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May 17th 1959
The Baltimore Sun
(Copyright © Reprinted with permission from the Baltimore Sun)
By Ralph Reppert

William Fuld’s ‘Talking Board’
It was in the 1920’s that the Ouija board first became really popular. Our artist pictures a typical scene of a young couple putting their questions to it.

It Was in 1889 that the Baltimore Man Invented Ouija — Millions Have Since Been Sold

IN 1889 a Baltimorean named William Fuld, a quiet-spoken, mustached fellow resembling a shy Ernie Kovacs, patented and put on the market a strange new invention, a “talking board” which he called Ouija. The board was destined to become famous because of the claims of some purchasers that with it they could communicate with the spirit world.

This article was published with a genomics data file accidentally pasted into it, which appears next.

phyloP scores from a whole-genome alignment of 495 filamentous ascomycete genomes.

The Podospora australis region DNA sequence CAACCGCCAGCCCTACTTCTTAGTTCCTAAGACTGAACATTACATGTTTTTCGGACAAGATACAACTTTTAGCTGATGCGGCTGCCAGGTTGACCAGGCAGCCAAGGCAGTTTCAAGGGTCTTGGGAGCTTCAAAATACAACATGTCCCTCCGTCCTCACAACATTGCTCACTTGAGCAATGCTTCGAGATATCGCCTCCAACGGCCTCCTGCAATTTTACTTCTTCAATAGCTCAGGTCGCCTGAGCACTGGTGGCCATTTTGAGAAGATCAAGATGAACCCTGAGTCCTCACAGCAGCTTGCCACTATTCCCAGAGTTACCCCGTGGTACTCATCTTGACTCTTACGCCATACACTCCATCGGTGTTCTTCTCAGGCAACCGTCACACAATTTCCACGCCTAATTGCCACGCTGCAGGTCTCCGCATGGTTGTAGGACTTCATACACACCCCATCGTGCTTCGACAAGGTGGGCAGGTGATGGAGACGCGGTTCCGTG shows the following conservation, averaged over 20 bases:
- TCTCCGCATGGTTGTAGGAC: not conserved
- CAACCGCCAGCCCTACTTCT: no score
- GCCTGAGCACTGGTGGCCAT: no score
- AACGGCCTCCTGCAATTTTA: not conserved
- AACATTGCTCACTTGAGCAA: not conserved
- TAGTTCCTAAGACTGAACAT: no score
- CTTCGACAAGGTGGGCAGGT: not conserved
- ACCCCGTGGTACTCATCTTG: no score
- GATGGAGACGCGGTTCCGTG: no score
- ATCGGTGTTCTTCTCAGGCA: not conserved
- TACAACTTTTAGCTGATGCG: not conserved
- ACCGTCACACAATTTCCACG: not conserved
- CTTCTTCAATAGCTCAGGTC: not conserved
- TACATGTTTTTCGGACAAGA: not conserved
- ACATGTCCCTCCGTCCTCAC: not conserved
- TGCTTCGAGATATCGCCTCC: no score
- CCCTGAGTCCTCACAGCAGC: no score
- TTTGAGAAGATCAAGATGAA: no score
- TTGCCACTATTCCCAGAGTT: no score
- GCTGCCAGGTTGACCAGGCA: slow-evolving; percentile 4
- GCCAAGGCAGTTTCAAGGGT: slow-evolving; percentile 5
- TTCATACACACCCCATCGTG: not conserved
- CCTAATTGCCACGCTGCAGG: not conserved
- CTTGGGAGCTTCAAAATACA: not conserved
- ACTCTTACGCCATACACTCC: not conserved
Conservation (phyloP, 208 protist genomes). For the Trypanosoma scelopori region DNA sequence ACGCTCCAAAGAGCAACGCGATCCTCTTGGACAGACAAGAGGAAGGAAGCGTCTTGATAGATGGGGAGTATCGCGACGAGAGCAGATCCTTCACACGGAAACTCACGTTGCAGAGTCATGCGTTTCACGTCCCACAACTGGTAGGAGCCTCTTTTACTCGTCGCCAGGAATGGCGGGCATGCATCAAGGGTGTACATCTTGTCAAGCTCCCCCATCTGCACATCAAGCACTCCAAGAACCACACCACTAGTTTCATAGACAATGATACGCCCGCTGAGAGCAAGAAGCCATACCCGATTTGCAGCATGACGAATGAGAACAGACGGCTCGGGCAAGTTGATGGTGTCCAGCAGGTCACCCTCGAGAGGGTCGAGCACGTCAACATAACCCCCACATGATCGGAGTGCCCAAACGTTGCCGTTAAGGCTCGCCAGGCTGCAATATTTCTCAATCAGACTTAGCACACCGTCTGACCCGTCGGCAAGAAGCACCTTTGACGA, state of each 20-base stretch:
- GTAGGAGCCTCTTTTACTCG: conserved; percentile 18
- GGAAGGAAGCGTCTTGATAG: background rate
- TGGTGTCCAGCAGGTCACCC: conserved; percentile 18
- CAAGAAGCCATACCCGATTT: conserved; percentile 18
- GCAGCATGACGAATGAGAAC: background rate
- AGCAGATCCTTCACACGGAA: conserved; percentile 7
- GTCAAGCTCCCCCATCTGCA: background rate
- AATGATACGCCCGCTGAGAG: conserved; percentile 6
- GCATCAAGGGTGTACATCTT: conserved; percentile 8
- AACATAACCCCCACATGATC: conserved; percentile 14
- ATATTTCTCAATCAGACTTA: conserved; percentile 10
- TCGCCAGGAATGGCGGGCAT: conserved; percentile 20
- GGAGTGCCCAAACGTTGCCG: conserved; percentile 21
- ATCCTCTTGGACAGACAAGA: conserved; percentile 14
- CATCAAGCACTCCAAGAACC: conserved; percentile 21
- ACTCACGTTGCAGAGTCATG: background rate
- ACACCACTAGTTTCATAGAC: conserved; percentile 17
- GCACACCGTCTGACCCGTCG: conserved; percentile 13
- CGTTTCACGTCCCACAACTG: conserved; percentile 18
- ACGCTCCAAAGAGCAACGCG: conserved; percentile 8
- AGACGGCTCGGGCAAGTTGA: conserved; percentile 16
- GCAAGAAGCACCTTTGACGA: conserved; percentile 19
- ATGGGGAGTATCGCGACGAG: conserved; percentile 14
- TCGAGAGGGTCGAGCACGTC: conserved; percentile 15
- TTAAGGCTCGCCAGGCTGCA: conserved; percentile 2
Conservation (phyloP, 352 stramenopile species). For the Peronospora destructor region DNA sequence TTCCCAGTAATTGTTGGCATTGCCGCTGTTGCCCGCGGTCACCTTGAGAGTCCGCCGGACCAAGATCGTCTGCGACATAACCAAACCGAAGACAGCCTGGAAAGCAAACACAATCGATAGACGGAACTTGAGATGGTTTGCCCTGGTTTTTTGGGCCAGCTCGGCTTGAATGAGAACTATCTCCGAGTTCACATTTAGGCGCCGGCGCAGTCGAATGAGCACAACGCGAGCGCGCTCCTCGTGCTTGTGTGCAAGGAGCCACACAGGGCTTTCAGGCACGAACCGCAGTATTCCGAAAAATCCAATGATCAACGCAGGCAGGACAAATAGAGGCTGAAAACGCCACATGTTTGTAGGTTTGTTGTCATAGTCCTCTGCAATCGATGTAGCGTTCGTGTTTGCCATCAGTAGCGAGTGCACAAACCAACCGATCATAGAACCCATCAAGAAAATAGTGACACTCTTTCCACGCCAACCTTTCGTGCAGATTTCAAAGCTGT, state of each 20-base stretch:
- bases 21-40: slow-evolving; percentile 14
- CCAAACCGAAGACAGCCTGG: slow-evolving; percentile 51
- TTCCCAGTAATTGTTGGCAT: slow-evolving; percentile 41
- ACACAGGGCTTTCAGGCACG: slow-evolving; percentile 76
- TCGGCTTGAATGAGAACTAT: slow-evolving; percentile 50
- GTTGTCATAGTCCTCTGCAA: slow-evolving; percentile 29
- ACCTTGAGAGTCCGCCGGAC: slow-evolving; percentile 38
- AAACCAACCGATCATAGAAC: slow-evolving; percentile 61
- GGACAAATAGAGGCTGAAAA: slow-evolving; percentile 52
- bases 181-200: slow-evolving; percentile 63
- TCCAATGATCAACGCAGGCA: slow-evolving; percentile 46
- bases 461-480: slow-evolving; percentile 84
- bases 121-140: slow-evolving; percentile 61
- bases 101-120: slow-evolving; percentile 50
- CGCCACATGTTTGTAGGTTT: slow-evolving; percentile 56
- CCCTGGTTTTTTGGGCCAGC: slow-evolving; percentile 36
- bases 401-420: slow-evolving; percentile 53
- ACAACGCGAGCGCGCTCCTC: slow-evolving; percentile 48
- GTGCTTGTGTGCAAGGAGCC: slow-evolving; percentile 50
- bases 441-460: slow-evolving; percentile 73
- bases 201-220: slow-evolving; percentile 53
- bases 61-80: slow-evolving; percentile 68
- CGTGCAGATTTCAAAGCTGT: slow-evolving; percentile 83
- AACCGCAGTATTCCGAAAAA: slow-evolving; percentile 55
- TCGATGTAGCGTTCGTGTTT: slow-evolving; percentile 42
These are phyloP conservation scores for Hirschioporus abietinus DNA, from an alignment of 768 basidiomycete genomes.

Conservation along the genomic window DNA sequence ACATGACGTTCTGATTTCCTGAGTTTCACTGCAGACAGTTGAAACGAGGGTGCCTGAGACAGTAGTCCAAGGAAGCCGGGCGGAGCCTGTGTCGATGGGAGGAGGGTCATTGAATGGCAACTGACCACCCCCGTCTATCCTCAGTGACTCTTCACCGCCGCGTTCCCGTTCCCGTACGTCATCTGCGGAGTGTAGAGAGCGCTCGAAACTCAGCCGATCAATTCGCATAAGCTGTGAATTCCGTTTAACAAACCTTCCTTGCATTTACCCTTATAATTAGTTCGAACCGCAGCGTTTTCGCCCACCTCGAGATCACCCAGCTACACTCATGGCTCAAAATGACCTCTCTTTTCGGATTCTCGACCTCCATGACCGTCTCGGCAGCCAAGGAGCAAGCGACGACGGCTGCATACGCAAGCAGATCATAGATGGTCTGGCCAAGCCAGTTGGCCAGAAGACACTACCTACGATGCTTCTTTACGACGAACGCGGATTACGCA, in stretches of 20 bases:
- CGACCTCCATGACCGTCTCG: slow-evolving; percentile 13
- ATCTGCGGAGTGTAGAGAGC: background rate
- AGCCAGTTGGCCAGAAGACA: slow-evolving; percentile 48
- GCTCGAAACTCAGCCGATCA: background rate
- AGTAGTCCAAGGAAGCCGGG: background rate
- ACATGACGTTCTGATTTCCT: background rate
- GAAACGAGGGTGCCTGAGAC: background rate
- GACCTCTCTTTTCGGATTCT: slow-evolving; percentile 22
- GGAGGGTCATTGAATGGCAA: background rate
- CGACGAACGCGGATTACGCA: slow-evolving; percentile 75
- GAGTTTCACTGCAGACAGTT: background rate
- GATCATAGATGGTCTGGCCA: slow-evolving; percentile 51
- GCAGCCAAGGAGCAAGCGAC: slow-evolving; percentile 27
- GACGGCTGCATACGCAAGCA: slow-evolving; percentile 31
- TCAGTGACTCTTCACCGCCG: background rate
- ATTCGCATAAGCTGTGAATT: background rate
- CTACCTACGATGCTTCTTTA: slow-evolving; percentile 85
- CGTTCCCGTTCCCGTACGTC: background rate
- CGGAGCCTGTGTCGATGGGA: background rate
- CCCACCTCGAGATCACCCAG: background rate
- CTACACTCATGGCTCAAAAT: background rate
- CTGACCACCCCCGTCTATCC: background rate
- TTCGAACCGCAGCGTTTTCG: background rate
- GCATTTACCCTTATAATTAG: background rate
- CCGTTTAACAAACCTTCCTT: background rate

The Ouija board (usually pronounced wee-jee) is a simple thing — stiff and smooth, almost as large as a newspaper, and covered with cabalistic designs, the alphabet, figures 1 to 0, and the words “Yes” and “No.” A small heart-shaped table that stands on three felt-shod feet comes with the board.

Any number of people can consult the board at any time, but the ideal number is two. They “reach the spirit” by sitting in facing chairs with the board on their knees. They put the little table on the board and rest their fingertips on it lightly. Then they ask questions.

Nothing happens for a few minutes, usually, but then the table begins to move, perhaps jerkily, perhaps smoothly and strongly. It — somehow — pauses at various letters and numerals, then moves on. Sometime sit spells out gibberish. Sometimes it makes words for its fans.

Sometimes it stirs up trouble. In Cumberland it told a man his wife didn’t love him. He asked her about that, she said it was true, and they were divorced.